Based in Mahone Bay, nova scotia, agile libre is an independent publisher of technical books about the subsurface.  

Into the mouth of the mouse

I was nearing graduation and eating lunch in the canteen of our institute with my supervisor, who at that time was getting close to retirement. Pasting his bread with marmalade, he looked at me pensively. ‘You know Lars, at breakfast my children said something that made me think.’ He took a bite, carefully considering how to continue. ‘Do you realize that it is actually strange that we devote our lives to looking at rodent molars?’

Of course, his children were right. If you aim to impress an attractive stranger at the bar about being a palaeontologist, you better start rambling about dinosaurs. ‘Leading specialist in the taxonomy of Miocene hedgehogs’ will not cut it. As a student, I even once vowed that I would never waste my time on something as obscure as mice teeth. But it only took a three-week lab to convince me that they are really cool, and I have been addicted ever since.

So what is so nice about the teeth of mice? There are a few things you need to know first. The molars of small mammals are very typical: you can identify the species by looking only at the teeth. They are very tough, and so they preserve well and in great numbers. And because teeth are used to eat (!), you immediately know something about their diet. In short, there is a lot of information in these tiny objects, which are usually just 1 mm long.

The fun starts at collecting. The public perception of palaeontological excavations is a bunch of people lying on the ground, carefully brushing sediment from a bone. It makes great television, but does not show the cramped knees, the sunburn, or the hungover student peering over your shoulder. Having endured all that, at the end of the day you are lucky if you have recovered one fossil.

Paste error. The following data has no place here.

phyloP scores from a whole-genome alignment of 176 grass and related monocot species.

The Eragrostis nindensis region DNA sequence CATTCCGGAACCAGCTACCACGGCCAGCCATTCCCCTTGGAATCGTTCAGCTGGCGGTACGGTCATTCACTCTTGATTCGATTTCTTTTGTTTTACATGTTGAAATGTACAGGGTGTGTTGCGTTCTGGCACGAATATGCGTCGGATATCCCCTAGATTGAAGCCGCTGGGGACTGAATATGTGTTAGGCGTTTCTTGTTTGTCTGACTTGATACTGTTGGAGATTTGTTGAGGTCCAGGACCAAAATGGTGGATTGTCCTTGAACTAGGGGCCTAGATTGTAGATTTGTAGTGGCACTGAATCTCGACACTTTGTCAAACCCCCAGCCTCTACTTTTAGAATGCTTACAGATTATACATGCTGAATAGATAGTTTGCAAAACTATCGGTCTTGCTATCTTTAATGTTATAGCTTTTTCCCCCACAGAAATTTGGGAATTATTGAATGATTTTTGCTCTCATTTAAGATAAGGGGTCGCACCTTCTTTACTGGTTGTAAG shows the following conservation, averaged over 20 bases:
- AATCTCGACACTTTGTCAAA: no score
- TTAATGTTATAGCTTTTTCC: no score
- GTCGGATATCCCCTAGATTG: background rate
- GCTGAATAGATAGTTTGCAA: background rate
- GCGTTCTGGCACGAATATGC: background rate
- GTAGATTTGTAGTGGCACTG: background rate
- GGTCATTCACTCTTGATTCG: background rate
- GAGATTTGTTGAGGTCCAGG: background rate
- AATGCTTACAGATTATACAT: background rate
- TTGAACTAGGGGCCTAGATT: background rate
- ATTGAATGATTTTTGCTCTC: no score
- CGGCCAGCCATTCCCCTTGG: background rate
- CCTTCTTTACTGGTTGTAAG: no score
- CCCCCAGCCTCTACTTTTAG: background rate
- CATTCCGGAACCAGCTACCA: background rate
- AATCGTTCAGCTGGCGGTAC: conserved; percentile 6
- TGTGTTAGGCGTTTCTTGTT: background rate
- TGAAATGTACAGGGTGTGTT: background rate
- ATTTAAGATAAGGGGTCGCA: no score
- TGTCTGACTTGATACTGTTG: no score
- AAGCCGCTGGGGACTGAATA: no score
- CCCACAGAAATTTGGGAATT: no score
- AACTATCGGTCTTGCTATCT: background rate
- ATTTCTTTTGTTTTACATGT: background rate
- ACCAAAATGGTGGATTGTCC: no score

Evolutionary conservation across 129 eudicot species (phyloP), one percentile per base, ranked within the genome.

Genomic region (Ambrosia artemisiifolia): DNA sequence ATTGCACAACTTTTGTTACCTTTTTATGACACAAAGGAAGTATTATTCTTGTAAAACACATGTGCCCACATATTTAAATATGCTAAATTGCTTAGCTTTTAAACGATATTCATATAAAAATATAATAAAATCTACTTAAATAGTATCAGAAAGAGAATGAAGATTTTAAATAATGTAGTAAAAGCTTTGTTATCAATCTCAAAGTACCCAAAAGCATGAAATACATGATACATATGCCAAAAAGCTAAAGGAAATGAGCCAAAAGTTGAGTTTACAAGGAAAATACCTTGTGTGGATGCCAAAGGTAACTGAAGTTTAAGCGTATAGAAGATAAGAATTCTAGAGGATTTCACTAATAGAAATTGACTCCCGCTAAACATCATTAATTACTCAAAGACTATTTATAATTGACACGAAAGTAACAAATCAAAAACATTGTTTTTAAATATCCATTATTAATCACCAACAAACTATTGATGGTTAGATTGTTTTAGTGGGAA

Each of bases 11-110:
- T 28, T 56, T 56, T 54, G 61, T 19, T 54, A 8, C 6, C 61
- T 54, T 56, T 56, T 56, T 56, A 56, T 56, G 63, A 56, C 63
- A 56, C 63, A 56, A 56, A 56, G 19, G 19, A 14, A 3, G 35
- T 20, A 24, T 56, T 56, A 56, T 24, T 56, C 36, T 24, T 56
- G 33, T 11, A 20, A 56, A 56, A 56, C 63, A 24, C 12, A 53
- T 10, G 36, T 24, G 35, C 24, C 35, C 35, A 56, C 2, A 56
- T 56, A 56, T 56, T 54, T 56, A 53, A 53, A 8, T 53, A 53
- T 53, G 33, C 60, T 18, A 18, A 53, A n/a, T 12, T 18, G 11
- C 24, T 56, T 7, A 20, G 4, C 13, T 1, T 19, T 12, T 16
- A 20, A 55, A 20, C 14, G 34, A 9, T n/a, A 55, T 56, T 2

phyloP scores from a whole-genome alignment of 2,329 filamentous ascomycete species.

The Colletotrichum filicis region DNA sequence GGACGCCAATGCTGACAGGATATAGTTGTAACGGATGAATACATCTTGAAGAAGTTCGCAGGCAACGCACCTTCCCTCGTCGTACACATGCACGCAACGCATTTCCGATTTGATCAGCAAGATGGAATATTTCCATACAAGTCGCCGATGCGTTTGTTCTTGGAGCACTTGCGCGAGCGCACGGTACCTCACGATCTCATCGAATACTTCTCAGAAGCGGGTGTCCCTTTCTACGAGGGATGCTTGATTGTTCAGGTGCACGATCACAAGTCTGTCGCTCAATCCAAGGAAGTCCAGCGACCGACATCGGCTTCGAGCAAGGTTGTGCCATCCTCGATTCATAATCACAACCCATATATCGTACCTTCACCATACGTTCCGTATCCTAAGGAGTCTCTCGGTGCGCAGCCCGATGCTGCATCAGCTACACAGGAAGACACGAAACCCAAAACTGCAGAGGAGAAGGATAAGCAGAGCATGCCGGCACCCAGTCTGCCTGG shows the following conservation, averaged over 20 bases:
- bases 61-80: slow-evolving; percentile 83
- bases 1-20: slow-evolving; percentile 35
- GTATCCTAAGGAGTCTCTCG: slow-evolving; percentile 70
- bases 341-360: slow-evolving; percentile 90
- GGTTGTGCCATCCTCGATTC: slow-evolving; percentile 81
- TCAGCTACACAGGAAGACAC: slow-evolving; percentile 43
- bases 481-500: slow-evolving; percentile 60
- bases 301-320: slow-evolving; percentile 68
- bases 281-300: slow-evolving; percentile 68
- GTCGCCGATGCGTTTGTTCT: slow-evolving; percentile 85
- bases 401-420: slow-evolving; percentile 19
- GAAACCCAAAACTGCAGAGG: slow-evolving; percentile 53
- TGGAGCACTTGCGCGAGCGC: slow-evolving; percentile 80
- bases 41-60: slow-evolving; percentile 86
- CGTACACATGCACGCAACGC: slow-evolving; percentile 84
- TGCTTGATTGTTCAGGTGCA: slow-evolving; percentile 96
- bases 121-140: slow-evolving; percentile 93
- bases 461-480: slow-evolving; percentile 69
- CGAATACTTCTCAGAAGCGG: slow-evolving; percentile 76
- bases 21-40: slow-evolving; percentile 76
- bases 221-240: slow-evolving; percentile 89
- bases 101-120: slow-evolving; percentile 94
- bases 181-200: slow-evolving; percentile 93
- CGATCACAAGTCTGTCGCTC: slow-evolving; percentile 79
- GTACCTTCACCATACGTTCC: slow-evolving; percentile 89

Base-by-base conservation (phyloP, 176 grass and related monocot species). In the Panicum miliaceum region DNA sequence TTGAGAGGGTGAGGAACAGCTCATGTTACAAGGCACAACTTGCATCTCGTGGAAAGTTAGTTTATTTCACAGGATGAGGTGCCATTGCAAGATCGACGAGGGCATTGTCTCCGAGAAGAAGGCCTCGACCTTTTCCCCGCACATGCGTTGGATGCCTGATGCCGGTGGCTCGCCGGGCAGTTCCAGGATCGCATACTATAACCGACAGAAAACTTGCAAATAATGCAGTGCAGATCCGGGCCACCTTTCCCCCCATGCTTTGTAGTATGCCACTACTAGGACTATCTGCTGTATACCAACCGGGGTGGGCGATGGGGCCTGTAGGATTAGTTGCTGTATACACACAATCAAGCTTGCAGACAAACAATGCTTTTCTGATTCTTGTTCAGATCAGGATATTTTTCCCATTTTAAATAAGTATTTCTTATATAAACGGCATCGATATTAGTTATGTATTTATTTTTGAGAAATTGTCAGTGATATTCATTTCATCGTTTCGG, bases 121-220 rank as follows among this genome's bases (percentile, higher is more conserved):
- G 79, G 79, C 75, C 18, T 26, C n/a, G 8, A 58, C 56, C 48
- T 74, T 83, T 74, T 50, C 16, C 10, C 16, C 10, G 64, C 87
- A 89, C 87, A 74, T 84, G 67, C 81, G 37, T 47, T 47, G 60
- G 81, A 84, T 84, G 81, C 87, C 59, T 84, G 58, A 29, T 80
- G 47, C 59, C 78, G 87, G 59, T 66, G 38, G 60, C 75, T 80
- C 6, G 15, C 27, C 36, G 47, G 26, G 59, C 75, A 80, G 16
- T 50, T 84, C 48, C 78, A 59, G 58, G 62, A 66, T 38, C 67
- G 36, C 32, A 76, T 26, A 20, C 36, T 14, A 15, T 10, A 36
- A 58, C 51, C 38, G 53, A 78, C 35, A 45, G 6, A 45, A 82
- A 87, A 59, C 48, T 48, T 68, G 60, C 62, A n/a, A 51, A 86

We don’t use toothbrushes, at least not for excavating. The tools of the trade are a pick-axe, a shovel, and a stack of bags. The hard work lies in gathering clay from a fossiliferous layer, and putting it out to dry. After that, the sieving starts. You get to play with mud and water all day long. It takes you back to kindergarten, but this time you actually get paid to do it. And once everything is processed, you can end up with hundreds of fossils.

It is that sheer quantity that is the real trick. You don’t study a single fossil (I feel very sorry for palaeoanthropologists), but an entire fauna at once. If you have various fossiliferous levels in one hillside, you can see the morphological changes as individual lineages evolve, and clear changes in the composition of the fauna which reflect the changes in the environment. Flying squirrels disappear from the record as the forest gives way to plains; beavers appear when the climate turns moist. Each collection of small mammal molars gives another glimpse of the landscape in a time long gone. I am looking at rodent teeth, but I am studying a changing world.

Of course, it is always good to be reminded that the object of your studies is a little out of the ordinary — whether it is by your kids, the stranger at the bar, or even the manager who thinks that palaeontology is only about dinosaurs. But the story fossil mice have to tell is an intriguing tale. Apart from that, there is also the practical side to things. At least I’ll never strain myself lifting one of my fossils.

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Making predictive models

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